The memoir brouhaha continues to niggle at me — my hunch is that it’s gained such cultural traction because it’s a symptom of a larger problem that America is having with telling and recognizing the truth. In a year in which the American Dialect Society votes that “Truthiness” is the “word of the year” should it come as any surprise to us that we’re also beset by an avalanche of literary hoaxes?
“Truthiness” the ADS website declares, “refers to the quality of preferring concepts or facts one wishes to be true, rather than concepts or facts known to be true. As Stephen Colbert put it, ‘I don’t trust books. They’re all fact, no heart.’”
James Frey isn’t the only practitioner of truthiness — where he preferred to think of himself not as a spoiled rich addict from the suburbs of Minneapolis but as a hard ass, a macho guy prepared to “throw down” at a moment’s notice, the sort of guy who could stand not one, but two root canals without anesthesia — he didn’t come to his truthiness in a vacuum. He lives in a nation that preferred to think that the Iraqi people would welcome invasion of their sovereign nation by a foreign superpower not with insurgency but with flowers and parades. He lives in a nation that prefers to believe that oil will last forever and that we are entitled to all the world’s goodies. He lives in a nation that prefers to believe that just because the President says he’s only doing illegal wiretaps on “evildoers” that he’s neither breaking the law nor violating the Constitutional right to privacy of us all.
So who is surprised when James Frey prefers to spin a fairy tale version of recovery from addiction rather than doing the hard work of facing the truth?
One could even read Oprah’s long struggle with her book club as a cultural marker of the depth to which America is beset by that form of truthiness that Charles Baxter, in Burning Down the House : Essays on Fiction describes as “narrative dysfunction.” Baxter’s fear is that the culture of deniability that began with the Nixon administration and Vietnam has corrupted not only our national history (“Every story is a history, however, and when there is no comprehensible story, there is no history. The past, under these circumstances becomes and unreadable mess.” p. 6) but our personal histories as well. It is the poet C.K. Williams, who coined this term “to describe the process by which we lose track of the story of ourselves, the story that tells us who we are supposed to be and how we are supposed to act.”
The cultural significance of Oprah’s book club has been debated much more cogently elsewhere (go read this terrific debate for starters), but what I’m finding fascinating about the Wrath of Oprah, is that it seems part of a larger frustration on her part about control of the narrative. Oprah quit showcasing books by living writers after Jonathan Franzen raised objections to her appropriating his autobiography as the “true story” behind his novel, The Corrections. He actually thought the novel was the “true story” of the novel, not whatever correlations it might have to his personal life.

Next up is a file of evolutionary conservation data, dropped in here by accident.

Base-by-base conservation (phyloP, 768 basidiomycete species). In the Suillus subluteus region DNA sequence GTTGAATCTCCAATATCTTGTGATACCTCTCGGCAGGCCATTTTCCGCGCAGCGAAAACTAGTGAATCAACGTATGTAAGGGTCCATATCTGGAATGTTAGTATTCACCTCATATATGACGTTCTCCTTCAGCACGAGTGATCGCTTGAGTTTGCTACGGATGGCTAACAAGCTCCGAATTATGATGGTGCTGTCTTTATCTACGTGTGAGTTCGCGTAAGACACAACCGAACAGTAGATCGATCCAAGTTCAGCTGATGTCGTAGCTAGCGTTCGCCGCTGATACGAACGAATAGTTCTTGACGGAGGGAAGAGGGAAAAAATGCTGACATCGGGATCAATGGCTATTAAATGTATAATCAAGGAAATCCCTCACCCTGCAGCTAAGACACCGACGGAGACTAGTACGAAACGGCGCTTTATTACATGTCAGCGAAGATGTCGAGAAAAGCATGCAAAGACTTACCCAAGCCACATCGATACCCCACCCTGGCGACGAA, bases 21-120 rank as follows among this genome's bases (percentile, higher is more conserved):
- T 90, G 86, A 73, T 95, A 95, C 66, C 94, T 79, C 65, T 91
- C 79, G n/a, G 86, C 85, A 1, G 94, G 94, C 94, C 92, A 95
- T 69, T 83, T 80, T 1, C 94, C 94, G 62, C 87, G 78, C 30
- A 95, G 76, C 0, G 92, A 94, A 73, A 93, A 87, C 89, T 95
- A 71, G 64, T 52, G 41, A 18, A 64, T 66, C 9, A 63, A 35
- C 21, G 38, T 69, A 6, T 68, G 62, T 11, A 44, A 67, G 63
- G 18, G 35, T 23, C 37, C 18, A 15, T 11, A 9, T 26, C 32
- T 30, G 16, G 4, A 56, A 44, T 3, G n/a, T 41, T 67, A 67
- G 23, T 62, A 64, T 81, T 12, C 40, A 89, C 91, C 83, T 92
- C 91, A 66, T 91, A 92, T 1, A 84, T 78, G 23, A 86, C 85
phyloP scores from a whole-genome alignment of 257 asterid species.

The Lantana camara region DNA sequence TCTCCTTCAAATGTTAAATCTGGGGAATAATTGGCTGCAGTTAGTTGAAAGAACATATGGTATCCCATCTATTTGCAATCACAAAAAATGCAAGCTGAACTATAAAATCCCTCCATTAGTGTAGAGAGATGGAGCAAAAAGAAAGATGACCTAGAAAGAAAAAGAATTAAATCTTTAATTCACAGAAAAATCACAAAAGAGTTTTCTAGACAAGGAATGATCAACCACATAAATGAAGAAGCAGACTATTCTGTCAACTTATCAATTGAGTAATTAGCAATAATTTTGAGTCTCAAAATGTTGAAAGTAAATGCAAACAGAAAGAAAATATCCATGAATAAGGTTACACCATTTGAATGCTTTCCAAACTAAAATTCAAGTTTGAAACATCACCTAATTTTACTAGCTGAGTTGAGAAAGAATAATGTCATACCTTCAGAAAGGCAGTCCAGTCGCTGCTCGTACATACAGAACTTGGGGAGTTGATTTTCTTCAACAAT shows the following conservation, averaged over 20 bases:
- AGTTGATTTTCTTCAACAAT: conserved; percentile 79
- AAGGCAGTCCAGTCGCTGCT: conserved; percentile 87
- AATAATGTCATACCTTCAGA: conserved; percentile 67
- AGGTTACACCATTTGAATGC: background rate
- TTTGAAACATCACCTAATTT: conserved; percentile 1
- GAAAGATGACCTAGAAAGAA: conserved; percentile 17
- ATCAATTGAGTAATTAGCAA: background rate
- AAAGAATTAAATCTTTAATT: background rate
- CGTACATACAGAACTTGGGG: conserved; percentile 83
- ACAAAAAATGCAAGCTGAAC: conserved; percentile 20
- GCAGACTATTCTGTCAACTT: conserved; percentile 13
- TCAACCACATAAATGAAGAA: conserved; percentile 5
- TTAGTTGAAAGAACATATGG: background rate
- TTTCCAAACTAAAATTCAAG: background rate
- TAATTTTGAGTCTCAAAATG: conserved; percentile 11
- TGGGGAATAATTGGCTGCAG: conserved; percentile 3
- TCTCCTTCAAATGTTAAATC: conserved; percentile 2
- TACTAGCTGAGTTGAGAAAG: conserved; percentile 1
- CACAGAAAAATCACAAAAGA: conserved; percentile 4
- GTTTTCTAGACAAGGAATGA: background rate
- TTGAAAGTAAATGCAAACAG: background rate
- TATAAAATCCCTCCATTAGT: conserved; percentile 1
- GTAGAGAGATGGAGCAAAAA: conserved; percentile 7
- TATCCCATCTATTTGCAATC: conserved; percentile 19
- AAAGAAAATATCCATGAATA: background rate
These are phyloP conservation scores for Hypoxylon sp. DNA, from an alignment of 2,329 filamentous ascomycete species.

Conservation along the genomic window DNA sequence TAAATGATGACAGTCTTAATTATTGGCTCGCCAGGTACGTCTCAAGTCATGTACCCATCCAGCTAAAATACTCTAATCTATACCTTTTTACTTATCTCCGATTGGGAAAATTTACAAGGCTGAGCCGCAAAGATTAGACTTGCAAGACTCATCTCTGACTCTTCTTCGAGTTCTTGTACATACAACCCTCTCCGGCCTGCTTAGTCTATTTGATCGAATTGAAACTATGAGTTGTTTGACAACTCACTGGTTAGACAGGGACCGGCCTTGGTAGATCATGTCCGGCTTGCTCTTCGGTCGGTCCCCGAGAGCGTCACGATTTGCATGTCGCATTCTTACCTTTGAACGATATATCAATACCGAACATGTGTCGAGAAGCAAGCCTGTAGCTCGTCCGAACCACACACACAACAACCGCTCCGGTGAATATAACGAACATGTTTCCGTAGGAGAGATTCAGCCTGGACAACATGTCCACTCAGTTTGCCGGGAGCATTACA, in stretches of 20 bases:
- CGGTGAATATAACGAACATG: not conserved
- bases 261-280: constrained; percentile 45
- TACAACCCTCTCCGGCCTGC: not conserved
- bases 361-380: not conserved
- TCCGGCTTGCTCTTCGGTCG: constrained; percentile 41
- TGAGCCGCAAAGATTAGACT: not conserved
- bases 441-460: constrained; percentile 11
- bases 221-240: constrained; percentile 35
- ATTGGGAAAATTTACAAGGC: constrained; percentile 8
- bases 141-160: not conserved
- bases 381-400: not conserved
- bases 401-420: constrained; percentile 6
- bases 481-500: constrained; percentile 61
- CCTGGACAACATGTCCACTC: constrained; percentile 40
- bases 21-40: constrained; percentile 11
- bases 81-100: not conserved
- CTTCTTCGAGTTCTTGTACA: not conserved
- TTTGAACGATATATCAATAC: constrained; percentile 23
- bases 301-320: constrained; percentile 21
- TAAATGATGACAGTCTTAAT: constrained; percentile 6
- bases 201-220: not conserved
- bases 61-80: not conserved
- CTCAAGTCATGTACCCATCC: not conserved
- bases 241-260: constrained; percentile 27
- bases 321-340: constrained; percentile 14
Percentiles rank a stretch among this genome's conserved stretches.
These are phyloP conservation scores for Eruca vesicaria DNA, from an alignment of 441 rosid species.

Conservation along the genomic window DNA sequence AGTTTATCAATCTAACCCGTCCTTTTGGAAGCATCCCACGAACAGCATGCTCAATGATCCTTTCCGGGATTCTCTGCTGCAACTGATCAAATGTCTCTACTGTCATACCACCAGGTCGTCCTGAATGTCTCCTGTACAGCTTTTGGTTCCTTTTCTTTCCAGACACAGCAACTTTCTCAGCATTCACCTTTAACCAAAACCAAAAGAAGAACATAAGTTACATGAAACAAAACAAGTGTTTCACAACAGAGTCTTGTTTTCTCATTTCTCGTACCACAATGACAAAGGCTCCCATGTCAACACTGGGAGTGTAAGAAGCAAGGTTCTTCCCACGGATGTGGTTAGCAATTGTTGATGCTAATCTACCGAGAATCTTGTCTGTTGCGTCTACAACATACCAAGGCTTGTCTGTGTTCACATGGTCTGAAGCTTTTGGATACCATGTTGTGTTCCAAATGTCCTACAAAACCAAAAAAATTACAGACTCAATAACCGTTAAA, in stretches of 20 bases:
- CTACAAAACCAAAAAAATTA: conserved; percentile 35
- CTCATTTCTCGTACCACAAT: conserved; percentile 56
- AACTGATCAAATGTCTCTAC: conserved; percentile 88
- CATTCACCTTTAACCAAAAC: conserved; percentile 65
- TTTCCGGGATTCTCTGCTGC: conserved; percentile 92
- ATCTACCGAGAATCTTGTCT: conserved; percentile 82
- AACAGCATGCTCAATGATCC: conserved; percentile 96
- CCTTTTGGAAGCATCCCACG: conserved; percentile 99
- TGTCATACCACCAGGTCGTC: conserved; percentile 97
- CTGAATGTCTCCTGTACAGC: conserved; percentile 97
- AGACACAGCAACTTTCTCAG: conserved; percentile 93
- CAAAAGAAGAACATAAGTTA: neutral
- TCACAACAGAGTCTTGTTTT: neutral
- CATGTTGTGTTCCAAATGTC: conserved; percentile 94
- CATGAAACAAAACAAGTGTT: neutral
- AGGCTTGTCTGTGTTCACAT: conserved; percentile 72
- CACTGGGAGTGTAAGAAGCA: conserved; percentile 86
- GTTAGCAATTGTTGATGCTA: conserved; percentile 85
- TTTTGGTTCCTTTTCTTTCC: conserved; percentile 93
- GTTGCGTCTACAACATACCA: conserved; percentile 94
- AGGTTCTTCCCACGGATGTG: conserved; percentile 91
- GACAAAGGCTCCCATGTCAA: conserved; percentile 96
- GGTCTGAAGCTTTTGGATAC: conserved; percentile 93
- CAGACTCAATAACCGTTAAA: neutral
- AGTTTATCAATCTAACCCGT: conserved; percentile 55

Because of the enormous sales guaranteed by Oprah’s imprimatur, no one had ever directly questioned her particular method of reading and interpreting fiction before. Oprah seems to believe that the primary function of literature is therapeutic – that we should imagine our way into the lives of others, vicariously experience their struggles, and share in their subsequent triumph over adversity. Which is not an invalid way to read by any means, but by the time Oprah sent Jonthan Franzen to St. Louis to shoot b-roll footage of his former home, this particular methodology was beginning to seem like a straightjacket. And so, Oprah said to all of us living fiction writers “Fine, you won’t play by my rules, I won’t reward you with the only financial success you’re ever likely to see.” And she turned instead to dead writers, who she didn’t have to worry might have get uppity and challenge her narrative control over the interpretation of their fictions.
But the publishing industry begged her to come back, and so, I’m sure she thought that by turning to nonfiction she’d be safe from writers resenting her autobiographical interpretations of their work. After all, it had to be about them, right? It said so, on the cover. A Memoir. Nonfiction. True. And then, her first time out of the gate, she ran into another messy and uncontrollable author. James Frey’s memoir turned out to be about as fictional as Franzen’s novel was autobiographical. Oprah’s televised snap-out at James Frey seemed as much a result of his messing with her narrative about what his book was about, and what books should be about in general, as it was about his lying.
Which brings us back to our starting place – the ascendancy of truthiness over truthfulness, the corruption of not only our personal but our national narrative by wishful thinking. We wish that our narratives always show us as brave in the face of adversity, as the “beacon of democracy” around the world, as the best and the brightest. And because it is so much easier to believe our own flattering fictions about ourselves, we allow truthiness to leak in, we allow ourselves to settle for what we want to believe rather than what we know to be true – we wallow in false stories like the one James Frey spun because it’s so comforting when our narrative expectations are neatly met that we never question the contours of that neatness.